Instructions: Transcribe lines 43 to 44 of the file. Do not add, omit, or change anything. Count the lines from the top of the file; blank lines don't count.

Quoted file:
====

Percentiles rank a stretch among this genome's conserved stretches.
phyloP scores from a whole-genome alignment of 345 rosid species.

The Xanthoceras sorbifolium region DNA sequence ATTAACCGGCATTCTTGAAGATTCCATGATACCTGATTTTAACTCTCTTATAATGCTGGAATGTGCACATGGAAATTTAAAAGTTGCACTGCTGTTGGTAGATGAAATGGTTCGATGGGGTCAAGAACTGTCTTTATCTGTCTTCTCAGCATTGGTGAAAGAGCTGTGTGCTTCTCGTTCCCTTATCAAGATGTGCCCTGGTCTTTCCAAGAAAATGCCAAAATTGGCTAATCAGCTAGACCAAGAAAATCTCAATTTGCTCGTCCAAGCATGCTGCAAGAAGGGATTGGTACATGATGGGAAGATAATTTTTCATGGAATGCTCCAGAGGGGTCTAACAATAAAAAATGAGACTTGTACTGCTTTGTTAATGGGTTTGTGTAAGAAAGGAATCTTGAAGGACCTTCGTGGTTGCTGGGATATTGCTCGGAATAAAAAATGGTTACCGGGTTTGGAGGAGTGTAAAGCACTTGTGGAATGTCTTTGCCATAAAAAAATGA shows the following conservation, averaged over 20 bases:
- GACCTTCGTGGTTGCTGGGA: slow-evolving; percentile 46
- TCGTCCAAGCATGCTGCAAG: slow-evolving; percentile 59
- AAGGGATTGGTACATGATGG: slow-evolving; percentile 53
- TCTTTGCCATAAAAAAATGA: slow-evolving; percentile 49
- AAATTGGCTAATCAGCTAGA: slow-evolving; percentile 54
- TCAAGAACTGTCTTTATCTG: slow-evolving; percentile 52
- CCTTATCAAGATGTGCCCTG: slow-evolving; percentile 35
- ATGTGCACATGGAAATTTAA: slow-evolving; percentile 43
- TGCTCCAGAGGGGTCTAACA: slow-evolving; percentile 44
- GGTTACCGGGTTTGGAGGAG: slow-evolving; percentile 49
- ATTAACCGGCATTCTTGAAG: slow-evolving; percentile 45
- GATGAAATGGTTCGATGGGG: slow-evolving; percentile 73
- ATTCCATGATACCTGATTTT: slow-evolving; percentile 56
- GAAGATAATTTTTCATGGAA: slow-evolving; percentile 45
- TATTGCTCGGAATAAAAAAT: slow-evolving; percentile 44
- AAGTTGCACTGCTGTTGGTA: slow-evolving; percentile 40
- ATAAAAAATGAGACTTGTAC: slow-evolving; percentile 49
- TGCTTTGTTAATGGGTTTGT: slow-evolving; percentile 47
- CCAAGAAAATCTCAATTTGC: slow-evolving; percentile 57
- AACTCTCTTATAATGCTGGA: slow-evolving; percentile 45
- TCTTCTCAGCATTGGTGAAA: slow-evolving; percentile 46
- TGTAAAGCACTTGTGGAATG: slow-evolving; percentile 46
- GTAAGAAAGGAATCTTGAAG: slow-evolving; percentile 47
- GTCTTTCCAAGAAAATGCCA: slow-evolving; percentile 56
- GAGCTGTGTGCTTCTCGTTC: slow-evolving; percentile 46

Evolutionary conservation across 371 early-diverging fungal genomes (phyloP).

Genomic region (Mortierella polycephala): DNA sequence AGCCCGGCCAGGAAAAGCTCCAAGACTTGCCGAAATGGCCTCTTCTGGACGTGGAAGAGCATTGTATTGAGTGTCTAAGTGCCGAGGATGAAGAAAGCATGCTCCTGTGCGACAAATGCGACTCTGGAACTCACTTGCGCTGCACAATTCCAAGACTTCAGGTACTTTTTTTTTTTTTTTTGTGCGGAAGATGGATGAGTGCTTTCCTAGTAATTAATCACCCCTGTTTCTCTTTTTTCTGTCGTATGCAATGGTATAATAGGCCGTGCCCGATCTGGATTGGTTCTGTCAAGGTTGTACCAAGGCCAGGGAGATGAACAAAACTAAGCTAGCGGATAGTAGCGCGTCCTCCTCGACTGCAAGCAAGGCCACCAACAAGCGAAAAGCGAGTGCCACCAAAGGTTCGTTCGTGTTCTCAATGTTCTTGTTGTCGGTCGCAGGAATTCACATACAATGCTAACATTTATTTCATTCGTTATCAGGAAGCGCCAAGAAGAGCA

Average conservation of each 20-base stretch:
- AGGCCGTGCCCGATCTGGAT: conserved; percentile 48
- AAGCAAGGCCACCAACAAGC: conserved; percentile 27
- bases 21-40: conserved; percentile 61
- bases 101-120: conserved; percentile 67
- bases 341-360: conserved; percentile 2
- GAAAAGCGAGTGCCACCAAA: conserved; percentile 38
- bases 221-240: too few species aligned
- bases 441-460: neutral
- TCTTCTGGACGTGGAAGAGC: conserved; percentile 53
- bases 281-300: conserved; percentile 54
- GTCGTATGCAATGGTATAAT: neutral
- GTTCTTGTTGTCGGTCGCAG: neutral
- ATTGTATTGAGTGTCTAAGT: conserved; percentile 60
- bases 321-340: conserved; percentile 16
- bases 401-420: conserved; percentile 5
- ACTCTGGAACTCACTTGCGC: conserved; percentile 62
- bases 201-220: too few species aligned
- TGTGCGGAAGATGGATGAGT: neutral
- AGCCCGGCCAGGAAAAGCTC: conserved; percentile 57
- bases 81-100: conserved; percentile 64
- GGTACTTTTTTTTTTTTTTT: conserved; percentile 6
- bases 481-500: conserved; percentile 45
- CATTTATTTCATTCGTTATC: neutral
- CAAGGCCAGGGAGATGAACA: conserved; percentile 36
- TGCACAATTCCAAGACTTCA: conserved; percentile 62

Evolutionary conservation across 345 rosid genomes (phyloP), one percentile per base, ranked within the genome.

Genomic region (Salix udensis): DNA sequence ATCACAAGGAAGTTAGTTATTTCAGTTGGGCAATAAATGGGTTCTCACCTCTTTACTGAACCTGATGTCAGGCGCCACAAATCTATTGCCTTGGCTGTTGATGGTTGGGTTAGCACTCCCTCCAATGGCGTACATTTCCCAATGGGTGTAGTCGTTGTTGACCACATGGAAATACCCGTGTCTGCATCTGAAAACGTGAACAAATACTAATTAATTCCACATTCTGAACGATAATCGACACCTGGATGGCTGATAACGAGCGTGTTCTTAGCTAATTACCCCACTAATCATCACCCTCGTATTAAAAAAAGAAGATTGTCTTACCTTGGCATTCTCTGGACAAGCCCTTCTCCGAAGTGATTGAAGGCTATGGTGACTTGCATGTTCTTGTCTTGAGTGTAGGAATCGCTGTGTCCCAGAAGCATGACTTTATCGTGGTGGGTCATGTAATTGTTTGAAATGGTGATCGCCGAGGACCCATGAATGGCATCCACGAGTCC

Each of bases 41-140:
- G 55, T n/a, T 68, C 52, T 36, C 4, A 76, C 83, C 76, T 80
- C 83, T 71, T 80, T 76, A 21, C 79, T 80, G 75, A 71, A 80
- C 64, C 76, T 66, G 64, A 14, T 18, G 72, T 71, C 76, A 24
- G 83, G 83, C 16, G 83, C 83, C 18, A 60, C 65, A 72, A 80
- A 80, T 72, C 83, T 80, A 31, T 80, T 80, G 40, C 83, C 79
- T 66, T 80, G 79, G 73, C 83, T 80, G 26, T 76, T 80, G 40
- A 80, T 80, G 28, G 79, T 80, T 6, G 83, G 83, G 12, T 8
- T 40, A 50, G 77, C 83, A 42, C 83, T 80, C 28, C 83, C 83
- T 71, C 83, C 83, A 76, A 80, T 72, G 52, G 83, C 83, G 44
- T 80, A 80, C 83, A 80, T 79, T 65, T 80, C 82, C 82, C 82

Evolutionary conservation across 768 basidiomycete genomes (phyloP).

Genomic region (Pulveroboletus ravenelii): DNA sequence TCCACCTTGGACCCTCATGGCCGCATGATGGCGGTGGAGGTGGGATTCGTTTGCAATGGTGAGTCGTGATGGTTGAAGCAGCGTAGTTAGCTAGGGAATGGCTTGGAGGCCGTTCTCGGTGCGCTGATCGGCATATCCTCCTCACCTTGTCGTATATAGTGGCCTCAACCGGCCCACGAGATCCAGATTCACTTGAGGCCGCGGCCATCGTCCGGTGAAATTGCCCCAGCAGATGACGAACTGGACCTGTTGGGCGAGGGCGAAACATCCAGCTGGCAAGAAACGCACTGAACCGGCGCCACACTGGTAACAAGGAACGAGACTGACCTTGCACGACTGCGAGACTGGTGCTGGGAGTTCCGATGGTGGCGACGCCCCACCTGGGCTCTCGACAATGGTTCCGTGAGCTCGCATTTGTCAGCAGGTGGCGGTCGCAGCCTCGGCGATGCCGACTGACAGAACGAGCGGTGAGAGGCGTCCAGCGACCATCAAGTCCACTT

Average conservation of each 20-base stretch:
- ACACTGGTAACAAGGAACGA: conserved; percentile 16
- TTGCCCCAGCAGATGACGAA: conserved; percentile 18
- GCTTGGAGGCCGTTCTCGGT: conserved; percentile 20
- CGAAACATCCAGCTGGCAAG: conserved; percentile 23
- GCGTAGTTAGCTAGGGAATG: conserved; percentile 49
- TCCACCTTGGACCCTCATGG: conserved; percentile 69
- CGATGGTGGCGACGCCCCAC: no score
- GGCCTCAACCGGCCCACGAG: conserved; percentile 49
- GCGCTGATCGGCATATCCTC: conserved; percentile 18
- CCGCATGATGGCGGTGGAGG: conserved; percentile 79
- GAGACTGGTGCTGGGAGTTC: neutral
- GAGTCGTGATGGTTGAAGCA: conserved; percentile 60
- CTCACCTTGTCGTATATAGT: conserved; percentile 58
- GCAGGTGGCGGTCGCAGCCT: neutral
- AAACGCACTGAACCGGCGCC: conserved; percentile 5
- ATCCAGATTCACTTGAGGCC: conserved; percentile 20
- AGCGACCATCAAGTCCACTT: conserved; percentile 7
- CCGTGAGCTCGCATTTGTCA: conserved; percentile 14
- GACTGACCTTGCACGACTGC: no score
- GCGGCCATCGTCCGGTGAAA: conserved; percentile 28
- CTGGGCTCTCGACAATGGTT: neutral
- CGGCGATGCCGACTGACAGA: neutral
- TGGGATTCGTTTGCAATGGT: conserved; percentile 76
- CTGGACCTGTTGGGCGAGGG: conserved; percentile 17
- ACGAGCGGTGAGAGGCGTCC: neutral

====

- GTTCTTGTTGTCGGTCGCAG: neutral
- ATTGTATTGAGTGTCTAAGT: conserved; percentile 60